As you probably know, I am an advocate for homeschooling. It’s my belief that homeschooling potentially provides a student with a vastly superior education than schooling in any form. This is backed up by a lot of numbers and research. I’ve taught for public and private schools, at the University level, as a private instructor in thousands of workshops, and as a homeschool dad running a homeschool group. Homeschooling by far works best for most students- and most families.
But I understand that many parents do not believe they can effectively homeschool. They’ve been told that they “don’t have degrees,” and that they “aren’t qualified.” This is all nonsense, of course. You’re legally not required to have any kind of a degree to homeschool your kids anywhere in the U.S. A lot of people who have degrees and who call themselves “professional teachers” are simply awful, and even destructive at what they do. A lot of parents…hundreds that I know of…have homeschooled their kids right into universities and careers.
In a serious effort to make homeschooling easier to do, and more commonly successful in terms of education received, I’ve authored my own curriculum. It took some 15,000 hours to write, over more than a decade of work, and is intended to replace the need for schooling a student from age 5-Adult Continuing Education. The curriculum is called Steps (or “CTT”). It has been used by over 20,000 students worldwide over the past 10 years. Hundreds of “success stories” attest to how well CTT works.
CTT courses are written in a way that gradually allows the student to take over his own education. Each course itself largely does the teaching, relieving mom and dad of that duty unless they wish to use our daily lesson plans in various subjects as springboards for family discussion and discovery – as many families do, every day. The parent has the job of making certain the student is working and has what they need to study. (And you’ll need to find a good math program for homeschooling as we don’t provide one. There are many.)
Below are links to our site discussing each level of curriculum, and every subject at that level that we offer. (You can start any level at any time. We don’t have “semesters” that start at a certain time, and each course stands alone well.) You’ll find free videos describing how every subject and each level works. You’ll discover free samples of every course we offer. Our site offers many other services and surprises, including numerous free courses you can download and try out.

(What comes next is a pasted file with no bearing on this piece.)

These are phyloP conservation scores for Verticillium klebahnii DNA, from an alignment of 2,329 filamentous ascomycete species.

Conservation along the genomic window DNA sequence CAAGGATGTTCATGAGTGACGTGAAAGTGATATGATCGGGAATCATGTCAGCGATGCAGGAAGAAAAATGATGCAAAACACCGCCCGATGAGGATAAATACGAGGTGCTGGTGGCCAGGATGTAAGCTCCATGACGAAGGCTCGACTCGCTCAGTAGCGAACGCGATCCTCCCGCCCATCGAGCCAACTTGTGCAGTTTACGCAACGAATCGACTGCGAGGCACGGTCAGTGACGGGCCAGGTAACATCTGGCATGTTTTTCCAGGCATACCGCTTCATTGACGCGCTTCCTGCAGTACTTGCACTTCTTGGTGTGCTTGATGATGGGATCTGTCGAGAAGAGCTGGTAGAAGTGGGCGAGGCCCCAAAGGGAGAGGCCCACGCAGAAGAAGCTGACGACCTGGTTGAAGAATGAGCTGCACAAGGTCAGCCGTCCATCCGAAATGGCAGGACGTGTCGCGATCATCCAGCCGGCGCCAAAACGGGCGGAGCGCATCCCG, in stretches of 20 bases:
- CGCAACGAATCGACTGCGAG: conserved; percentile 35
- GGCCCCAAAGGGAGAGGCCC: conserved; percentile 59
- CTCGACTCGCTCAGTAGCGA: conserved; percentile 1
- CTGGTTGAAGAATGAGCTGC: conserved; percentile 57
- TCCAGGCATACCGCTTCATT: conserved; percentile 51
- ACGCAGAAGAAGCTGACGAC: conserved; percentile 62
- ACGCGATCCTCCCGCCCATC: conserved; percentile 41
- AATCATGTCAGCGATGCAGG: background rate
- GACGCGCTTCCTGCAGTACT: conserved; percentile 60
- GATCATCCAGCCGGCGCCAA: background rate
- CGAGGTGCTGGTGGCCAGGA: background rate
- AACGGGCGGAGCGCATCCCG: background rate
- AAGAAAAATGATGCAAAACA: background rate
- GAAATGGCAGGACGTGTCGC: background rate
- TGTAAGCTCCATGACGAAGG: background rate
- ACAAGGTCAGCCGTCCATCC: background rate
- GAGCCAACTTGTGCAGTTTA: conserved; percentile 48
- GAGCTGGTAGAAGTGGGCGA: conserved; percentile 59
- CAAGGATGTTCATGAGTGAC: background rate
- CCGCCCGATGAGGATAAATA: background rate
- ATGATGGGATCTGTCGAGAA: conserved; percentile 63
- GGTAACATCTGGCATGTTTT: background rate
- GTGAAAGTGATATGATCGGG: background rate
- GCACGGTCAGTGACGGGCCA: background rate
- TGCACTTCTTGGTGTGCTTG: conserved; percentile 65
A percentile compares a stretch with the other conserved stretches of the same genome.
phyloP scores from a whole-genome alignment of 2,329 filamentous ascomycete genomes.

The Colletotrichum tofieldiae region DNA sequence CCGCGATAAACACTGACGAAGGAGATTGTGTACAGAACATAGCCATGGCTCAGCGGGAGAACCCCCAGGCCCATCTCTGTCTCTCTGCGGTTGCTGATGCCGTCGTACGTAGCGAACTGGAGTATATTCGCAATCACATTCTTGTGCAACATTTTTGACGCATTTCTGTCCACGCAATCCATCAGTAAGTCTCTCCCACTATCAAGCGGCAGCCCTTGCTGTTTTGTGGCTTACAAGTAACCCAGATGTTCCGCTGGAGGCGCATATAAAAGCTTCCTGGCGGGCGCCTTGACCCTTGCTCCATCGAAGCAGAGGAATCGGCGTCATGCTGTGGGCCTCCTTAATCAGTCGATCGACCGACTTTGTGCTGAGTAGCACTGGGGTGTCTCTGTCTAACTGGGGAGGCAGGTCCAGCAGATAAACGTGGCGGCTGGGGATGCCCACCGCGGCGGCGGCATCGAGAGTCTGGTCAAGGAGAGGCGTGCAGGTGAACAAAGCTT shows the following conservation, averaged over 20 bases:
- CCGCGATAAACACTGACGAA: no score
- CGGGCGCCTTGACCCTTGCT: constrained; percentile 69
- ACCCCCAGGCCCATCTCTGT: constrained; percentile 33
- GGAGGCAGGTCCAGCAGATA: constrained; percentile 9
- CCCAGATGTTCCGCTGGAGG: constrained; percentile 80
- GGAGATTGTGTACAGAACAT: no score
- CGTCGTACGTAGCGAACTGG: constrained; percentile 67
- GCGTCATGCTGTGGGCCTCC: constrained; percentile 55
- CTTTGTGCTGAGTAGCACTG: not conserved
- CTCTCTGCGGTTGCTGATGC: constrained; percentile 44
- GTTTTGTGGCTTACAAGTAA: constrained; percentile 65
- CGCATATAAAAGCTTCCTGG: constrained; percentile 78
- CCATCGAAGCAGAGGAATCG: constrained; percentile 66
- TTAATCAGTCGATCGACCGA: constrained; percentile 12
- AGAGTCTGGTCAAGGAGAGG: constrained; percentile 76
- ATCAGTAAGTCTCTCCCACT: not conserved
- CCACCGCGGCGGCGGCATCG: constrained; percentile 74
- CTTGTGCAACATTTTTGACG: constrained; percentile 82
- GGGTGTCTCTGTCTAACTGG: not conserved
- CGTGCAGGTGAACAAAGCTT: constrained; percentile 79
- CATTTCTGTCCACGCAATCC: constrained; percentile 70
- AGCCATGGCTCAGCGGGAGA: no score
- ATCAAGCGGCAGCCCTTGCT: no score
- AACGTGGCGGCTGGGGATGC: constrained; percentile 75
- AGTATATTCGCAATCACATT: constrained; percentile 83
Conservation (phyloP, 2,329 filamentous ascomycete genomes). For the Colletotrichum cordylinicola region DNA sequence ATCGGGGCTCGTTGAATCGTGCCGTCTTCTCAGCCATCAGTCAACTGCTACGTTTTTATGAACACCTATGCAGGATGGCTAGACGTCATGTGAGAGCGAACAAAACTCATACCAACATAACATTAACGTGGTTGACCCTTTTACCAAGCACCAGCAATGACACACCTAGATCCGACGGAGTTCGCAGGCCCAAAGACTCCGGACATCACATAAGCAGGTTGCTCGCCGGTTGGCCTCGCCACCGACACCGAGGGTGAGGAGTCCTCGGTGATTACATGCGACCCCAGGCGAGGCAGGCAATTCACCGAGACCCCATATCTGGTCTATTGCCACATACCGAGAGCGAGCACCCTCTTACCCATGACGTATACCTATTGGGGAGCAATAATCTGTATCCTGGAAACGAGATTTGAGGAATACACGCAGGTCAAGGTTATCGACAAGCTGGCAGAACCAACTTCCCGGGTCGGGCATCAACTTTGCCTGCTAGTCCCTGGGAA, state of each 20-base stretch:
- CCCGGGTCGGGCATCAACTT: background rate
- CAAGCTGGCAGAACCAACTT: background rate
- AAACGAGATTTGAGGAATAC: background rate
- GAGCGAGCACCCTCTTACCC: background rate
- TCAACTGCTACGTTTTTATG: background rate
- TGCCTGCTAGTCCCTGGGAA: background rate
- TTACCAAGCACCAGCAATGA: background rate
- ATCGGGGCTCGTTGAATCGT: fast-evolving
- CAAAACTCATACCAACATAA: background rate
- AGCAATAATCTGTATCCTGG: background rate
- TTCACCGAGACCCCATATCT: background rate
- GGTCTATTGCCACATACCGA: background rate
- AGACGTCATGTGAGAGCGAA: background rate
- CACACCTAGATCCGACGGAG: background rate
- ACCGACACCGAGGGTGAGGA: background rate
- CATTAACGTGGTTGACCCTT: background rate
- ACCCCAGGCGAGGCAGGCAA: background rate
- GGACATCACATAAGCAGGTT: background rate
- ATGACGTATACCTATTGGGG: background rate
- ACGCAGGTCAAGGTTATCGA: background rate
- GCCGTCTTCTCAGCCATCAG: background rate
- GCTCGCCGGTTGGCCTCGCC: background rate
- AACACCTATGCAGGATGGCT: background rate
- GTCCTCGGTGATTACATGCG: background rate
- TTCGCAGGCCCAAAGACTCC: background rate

Starter is for ages 5-6, and for preliterate students of any age. It focuses on starting to develop literacy skills, while teaching about various subjects. Starter includes full two-year programs in Reading, History, Science, Creative Writing, and Living Your Life, courses that develop life and study skills for the youngest students. Every lesson plan at the Starter level works to develop literacy.
Elementary is for ages 7-8, and for students who are developing literacy. It includes two-year programs in Reading and Spelling, History, Science, Creative Writing (which also teaches the parts of language at this level), and Living Your Life courses which develop life and study skills in preparation for more advanced studies to come.
Lower School (ages 9-10) offers two-year programs in Study Essentials, Reading and Spelling, History, Science, Creative Writing, P.E. Electives, and in various arts such as Animation, Music Theory, and Acting. At this level, students must read fairly well, and studies are progressively turned over to the student.
Upper School (ages 11-High School, and Adult Continuing Education) provides programs in Study Essentials, Reading and Spelling, History, Science, Creative Writing, Current Events, Literature Guides, P.E. Electives, and in arts such as Animation, Acting, Music Theory, and Music History.
For parents who wish to teach at home, but are intimidated at the thought, and for parents who just wish to improve the homeschool experience, we offer a ten course homeschool program for homeschool teachers, as well as several books about education and homeschooling today.
We want you and your children to win with homeschooling!